Approaching a Horse

Horses September 28, 2011 Print Friendly and PDF

Kathy Anderson, Extension Horse Specialist, University of Nebraska; and Pat Comerford, Extension Horse Specialist, Penn State University

There are a number of things to keep in consideration when approaching a loose horse. Be familiar with the horse’s field of vision and never approach from a horse’s blind spot. Consider other animals and their position and possible reactions in the pasture. Read the horse’s attitude by watching his body language. Speak calmly and confidently. Approach the horse’s shoulder to limit the horse’s ability to move away. From this position, the handler is able to step toward the head or tail to prevent the horse’s escape. This angle also helps a handler avoid contact with both the front and hind feet.

Girl approaching a horse

Another point to consider when approaching and working with horses is the horse's flight zone. The flight zone is the horse's "personal space". Movement into the flight zone will cause the animal to move away. Understanding the flight zone can reduce stress and help prevent accidents to handlers. The size of the flight zone depends on the tameness or wildness of the horse. With frequent handling, the flight zone decreases in size and may even disappear. A horse that is approached head on has a larger flight zone than if it is approached from the side. The edge of the flight zone can be determined by slowly walking up to the horse. The point at which the horse begins to move away is the edge of the flight zone.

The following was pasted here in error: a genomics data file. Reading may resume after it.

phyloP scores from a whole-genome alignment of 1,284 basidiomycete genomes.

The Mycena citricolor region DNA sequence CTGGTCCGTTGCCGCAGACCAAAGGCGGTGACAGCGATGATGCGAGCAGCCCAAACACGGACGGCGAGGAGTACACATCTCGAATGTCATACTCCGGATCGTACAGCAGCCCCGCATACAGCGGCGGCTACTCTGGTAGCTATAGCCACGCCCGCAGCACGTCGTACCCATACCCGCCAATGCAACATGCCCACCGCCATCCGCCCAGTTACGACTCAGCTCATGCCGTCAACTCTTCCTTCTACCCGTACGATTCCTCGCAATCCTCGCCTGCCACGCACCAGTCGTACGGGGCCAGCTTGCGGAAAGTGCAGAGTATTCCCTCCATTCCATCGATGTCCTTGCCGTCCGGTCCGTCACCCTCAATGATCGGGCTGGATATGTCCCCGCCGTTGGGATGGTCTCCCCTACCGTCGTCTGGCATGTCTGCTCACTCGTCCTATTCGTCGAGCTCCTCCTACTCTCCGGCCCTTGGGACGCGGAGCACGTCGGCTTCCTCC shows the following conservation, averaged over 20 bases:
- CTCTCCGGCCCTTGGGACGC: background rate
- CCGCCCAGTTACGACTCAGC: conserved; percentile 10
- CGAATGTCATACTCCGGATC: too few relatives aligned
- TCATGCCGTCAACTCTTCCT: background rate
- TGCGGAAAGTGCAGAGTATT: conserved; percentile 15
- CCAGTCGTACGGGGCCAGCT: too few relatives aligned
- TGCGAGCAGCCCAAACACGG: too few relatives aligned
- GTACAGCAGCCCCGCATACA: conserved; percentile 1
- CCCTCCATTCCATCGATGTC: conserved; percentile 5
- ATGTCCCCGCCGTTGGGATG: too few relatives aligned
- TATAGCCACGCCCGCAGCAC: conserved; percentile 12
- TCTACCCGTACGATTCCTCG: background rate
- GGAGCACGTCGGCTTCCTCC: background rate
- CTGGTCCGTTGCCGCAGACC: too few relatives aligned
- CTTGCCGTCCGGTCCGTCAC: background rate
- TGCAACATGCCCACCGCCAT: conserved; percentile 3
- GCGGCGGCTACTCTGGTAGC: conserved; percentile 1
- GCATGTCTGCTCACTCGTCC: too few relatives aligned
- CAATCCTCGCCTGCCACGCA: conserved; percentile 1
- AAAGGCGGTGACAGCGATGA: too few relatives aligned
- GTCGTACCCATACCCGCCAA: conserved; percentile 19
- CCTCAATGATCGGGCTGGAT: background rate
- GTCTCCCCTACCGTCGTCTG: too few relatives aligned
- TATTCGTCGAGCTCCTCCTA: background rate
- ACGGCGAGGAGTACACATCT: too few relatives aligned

The best place for a handler to work is on the edge of the flight zone. There is a point-of-balance for moving animals back or forward. The point-of-balance is at the shoulder, perpendicular to the length of the body. Stand in front of the point-of-balance to back the horse up and to the rear of the point-of-balance to move the animal forward. If a handler enters the flight zone too deeply and quickly, the horse will either bolt and run away or turn back and run over the person. It is important to be aware of the flight zone and the horse's response to the handler within and near the flight zone. This will help to ensure safety at all times for the handler.

Trust is essential when working with and around horses. Establish a relaxed and confident relationship with the horse. A horse should willingly accept a person’s presence. It is important to have confidence in the horse’s manners and behavior. However, never take an animal for granted and always be alert when working with any horse.

For more information on how to safely approach a horse, check out the HorseQuest Learning Lesson: Horse Owner Survival and the Ground Handling Horses Safely Instructional Videos.

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This work is supported by the USDA National Institute of Food and Agriculture, New Technologies for Ag Extension project.